Shell said its performance was boosted particularly by rising oil prices, which tend to ramp up revenues and profits for energy majors.
World oil prices leapt by about 15 percent to finish the year at around $60 per barrel, aided by oil cartel OPEC’s efforts to limit its collective production.
“Full-year earnings benefited mainly from higher realised oil, gas and liquefied natural gas (LNG) prices, improved refining performance and higher production from new fields, which offset the impact of field declines and divestments,” the company said.
Profit adjusted for exceptional items and the changing value of oil and gas inventories surged to $12.1 billion in 2017, from $3.5 billion last time around.
Annual production stood at 3.66 million barrels of oil equivalent per day, which was broadly similar to 2016 as growth was offset by divestments.
Revenues soared by almost a third to $305 billion.
The company meanwhile boosted its cash flow in the wake of its 2016 purchase of BG Group.
“2017 was a year of strong financial performance for Shell,” said chief executive Ben van Beurden.
Last year was “a year of transformation, in which we showed we have what it takes to deliver a world-class investment case,” he said.
“Our relentless focus on value, performance and competitiveness meant we were able to deliver $39 billion of cash flow from operations excluding working capital movements from our upgraded portfolio.
“We strengthened our financial framework during the year through an $8 billion reduction in our net debt.”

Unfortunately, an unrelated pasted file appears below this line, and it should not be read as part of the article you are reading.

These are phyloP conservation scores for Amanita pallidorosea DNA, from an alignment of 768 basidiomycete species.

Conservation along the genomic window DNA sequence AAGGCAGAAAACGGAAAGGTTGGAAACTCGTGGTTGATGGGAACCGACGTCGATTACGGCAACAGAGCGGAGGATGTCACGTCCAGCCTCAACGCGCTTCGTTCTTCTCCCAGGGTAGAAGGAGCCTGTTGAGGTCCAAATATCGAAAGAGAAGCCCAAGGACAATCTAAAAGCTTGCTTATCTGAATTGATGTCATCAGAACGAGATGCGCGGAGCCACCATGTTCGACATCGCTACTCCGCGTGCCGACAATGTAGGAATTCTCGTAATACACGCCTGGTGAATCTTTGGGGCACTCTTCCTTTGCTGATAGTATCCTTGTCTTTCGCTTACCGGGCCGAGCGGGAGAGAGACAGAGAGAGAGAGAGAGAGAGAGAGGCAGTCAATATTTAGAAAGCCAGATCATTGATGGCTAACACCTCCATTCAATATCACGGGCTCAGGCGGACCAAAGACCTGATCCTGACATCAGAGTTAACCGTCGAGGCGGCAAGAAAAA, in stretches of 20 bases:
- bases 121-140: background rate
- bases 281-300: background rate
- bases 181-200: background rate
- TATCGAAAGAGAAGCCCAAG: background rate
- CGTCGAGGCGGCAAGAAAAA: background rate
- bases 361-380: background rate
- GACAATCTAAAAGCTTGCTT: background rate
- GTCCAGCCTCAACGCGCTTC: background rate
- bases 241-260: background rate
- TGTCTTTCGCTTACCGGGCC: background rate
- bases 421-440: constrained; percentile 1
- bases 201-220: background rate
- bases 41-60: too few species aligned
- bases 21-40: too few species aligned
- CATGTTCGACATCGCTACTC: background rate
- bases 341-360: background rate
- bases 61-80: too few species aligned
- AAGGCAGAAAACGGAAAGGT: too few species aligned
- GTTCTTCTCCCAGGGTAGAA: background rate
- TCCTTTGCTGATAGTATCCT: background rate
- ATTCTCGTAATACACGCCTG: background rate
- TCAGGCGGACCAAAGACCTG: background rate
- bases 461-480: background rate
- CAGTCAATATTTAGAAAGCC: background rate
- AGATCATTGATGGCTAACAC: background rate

Investors, however, gave a muted response to the results, sending Shell’s ‘A’ share price sliding 1.0 percent to 2,439 pence on London’s rising stock market.
Nevertheless, Hargreaves Lansdown analyst Richard Hunter remained upbeat on the stock.
“In all, these are a bumper set of figures from the oil giant and, despite today’s muted initial reaction to the results, the shares are on a good run, having risen 12 percent over the last year,” Hunter said.
He added: “The company has reacted to lower historical oil prices by cutting through costs, a significant asset disposal programme and an ongoing reinvention of the business.”
The energy sector weathered a prolonged oil price slump in recent years, with the market collapsing to just under $30 at the beginning of 2016.
However, prices soared close to three-year peaks earlier this month on the back of keen US demand and geopolitical jitters in key OPEC member Iran.